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So my friend's elderly mom, early 90s. . .
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2TrakR
Posted 3/29/2021 14:38 (#8923149 - in reply to #8916844)
Subject: RE: So my friend's elderly mom, early 90s. . .


Saginaw Bay Area - Michigan
sand85 - 3/26/2021 10:24
If you have some specific knowledge from a technical field, we could discuss it.  For example, we have way more rainfall gage data with much starker trend differences than we do temp data.  Millions of data points.  In general, it rains 20% more and 20% more intensely in Illinois than it did 50 years ago.  There are statistical atlases (atlai?).  This is due to some sort of shift. Reasonably accurate and backtested models (unlike a bunch of the IPCC wildest case scenarios) project that this will continue. Efforts to explain the shift include discussion of CO2 concentration, greenhouse gas effect, and global warning and larger climate change trends.  


Interesting points on your regional data. How accurate/detailed do you feel the data available for your area is for >50 years? Is there enough to describe a trend? If the trend was the other direction (20% less rain?) would you advise for less drainage tile in the "100+ year investment"? In my area, the notion of "less tile" is absurd; it's always been as much as the technology and pocket book could afford and to throw more at it later in life if feasible and reasonable.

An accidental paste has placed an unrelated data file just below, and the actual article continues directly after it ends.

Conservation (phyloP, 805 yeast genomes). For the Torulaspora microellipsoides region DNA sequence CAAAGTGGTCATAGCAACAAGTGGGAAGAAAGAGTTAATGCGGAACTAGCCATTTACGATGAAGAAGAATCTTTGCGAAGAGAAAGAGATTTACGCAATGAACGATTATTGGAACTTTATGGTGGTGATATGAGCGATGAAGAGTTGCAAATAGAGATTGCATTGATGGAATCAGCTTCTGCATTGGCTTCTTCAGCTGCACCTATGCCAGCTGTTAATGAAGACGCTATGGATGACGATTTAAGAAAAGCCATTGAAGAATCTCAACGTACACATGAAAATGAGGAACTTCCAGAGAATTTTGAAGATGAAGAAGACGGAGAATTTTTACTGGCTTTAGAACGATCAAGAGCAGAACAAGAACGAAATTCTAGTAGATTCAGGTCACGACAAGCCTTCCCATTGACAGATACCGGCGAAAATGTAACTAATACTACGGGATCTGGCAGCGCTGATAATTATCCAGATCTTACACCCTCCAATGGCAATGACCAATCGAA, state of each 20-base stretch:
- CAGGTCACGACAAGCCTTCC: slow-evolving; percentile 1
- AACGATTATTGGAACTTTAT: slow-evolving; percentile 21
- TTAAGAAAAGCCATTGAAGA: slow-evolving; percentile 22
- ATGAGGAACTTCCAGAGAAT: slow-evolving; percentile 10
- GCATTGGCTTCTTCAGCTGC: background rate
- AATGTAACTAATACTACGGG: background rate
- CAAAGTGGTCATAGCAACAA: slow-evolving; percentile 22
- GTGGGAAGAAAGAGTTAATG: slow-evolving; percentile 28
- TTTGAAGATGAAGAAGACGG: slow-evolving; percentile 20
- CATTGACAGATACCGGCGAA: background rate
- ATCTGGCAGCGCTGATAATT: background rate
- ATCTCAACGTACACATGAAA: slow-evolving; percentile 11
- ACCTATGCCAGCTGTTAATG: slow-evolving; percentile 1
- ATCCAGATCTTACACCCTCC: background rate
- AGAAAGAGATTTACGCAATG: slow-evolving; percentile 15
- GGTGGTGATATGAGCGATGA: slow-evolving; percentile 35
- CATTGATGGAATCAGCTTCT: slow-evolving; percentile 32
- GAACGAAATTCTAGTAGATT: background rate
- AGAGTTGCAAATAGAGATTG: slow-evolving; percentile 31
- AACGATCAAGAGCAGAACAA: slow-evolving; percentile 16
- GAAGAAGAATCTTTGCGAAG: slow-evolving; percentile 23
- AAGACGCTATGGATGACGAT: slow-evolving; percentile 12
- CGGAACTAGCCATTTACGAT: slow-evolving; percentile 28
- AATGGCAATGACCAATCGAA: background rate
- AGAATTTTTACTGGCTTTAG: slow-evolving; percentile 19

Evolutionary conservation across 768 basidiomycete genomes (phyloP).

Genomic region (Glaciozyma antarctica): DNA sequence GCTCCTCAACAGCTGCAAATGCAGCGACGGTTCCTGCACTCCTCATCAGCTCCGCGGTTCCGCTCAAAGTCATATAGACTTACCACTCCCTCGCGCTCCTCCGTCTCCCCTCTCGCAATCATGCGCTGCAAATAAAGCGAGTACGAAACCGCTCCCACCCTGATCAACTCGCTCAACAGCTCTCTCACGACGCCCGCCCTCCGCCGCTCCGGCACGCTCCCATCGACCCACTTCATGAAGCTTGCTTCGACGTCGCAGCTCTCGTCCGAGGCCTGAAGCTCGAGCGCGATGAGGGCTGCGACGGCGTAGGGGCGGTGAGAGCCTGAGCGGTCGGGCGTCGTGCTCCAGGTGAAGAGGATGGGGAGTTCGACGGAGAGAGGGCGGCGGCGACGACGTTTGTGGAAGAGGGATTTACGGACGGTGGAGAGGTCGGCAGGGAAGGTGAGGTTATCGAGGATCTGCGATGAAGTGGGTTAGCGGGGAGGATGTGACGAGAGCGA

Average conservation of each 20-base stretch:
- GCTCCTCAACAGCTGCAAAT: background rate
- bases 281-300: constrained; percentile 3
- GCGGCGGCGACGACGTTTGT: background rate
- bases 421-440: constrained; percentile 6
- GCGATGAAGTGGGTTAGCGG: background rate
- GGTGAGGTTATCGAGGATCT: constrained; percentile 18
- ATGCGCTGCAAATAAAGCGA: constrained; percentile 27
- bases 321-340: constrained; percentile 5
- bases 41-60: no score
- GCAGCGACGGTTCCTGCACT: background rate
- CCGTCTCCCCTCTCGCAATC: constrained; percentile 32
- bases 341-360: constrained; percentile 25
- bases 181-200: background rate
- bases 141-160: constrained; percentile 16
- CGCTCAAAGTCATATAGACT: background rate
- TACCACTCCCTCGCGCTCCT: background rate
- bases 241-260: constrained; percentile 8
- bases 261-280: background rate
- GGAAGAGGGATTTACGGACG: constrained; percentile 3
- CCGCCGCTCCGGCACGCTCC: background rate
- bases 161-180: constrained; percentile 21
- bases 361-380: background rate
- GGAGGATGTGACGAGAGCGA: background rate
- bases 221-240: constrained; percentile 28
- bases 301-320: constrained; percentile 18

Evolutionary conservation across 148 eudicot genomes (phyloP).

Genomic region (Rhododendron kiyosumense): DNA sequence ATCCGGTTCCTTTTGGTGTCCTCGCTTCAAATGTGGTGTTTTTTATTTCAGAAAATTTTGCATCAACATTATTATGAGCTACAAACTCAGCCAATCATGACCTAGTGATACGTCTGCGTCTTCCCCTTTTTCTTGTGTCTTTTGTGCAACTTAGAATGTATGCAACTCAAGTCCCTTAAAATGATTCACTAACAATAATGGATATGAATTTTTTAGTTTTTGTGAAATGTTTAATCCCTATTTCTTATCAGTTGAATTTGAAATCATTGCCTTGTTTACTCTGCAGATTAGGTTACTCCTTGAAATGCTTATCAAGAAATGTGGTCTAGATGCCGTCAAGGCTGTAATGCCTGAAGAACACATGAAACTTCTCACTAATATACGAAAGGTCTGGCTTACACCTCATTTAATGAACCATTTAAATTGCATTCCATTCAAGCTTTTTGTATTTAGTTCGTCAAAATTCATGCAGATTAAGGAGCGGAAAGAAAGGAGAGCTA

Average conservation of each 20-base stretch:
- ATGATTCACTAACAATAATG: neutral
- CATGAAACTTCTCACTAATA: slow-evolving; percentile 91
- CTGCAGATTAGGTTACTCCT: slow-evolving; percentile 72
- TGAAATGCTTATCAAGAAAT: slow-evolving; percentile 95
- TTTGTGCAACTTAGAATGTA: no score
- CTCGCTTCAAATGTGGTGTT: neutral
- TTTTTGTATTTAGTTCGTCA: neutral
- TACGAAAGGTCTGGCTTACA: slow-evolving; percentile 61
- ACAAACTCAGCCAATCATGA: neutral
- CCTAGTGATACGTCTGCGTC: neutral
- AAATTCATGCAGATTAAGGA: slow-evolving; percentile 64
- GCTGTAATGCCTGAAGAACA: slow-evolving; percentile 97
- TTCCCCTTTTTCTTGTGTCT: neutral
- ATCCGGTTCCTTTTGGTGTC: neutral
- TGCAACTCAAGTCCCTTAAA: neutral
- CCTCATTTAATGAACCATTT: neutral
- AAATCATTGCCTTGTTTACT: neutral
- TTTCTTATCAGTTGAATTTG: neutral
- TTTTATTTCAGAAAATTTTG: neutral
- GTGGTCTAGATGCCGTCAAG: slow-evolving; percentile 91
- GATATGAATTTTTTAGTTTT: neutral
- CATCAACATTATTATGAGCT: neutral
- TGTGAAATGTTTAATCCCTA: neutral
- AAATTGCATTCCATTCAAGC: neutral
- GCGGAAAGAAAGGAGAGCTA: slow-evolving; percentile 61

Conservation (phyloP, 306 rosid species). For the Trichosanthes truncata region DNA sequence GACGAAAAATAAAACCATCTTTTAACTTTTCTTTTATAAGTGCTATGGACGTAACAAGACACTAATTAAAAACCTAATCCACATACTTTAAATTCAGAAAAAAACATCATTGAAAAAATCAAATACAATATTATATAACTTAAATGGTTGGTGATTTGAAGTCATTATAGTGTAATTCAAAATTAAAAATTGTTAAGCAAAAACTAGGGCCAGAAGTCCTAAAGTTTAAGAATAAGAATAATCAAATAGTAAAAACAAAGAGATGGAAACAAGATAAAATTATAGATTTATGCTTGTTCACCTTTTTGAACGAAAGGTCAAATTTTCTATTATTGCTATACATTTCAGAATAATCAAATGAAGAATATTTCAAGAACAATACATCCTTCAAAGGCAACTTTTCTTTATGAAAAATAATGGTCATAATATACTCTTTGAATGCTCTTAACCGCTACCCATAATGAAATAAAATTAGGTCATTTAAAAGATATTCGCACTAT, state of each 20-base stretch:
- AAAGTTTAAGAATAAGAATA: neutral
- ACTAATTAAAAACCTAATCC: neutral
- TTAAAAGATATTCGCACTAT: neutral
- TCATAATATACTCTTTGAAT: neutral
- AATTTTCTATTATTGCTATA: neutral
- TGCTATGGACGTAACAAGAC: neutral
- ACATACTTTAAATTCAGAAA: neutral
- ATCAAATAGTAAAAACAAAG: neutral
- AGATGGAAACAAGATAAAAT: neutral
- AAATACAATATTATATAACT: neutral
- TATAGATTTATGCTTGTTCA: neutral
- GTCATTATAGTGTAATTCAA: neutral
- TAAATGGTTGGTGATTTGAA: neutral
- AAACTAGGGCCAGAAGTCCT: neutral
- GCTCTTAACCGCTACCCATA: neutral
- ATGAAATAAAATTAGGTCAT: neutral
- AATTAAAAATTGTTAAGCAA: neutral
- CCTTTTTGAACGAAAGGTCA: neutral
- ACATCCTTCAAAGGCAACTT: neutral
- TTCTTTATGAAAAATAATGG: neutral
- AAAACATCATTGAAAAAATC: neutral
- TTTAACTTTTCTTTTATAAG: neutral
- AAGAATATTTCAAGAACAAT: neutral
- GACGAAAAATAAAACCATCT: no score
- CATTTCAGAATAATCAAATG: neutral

One of my fields is very near a great lake. The field was initially tiled in the early 60s (and expanded upon a couple times). Two of those outlets from the original tile have been significantly below the water line (level of the great lake) for about 5 years. That height peaked 2 years ago though too soon to declare a trend, so maybe "peaked" is a bit optimistic.

Aerial photos of the shoreline show the lake was down (water was much further off shore) in the 50s & 60s and then up/down through the years for the photos we have. More of a cycle. So we know the water level was substantially lower 60 years ago from visuals and from actions (tile placement). 30 years ago the water was high, we could launch our boat at the tree line; 40 it was low as we had to carry our boat fifty feet from the tree line to launch. Just personal anecdotes that correspond to the scientific data.

We have, as far as I understand, a relatively good data set on lake height back to ~1918 here:
https://www.lre.usace.army.mil/Portals/69/docs/GreatLakesInfo/docs/W...
Which corresponds to what we've witnessed. There are periods of time (2-3 decades) with higher and lower water levels.

Other studies show that our lake level is on ~100 year cycles with 20-30 year "mini-cycles". Which also corresponds except I don't know where on the 100 year cycle we are.
https://www.watershedcouncil.org/current-historic-and-projected.html

Based on that, we should be into a ~20 year higher water line period that the graph indicates we started about 5 years ago. We opted to spend $ on a lift pump based on our experience and the data on hand.

None of that is what I would consider anthropogenic climate change, since there are demonstrable fluctuations/cycles prior to human industrial scale. If we are talking climate change over the course of a 20-30 year span, then yes, there is a variance or change that happens regarding longer term (~30 year) weather patterns since those weather patterns drive our lake levels here and are documented.

Focusing back on your 20% statements. Those things would have me spend more effort into surface management, specifically surface water flow and erosion mitigation. In no way am I suggesting your increased sub-surface drainage is wrong (I've never seen "too much" subsurface drainage, though I'm sure there is such a thing). I'm curious on your take.

PS - my apologies to the OP for getting so far off topic.
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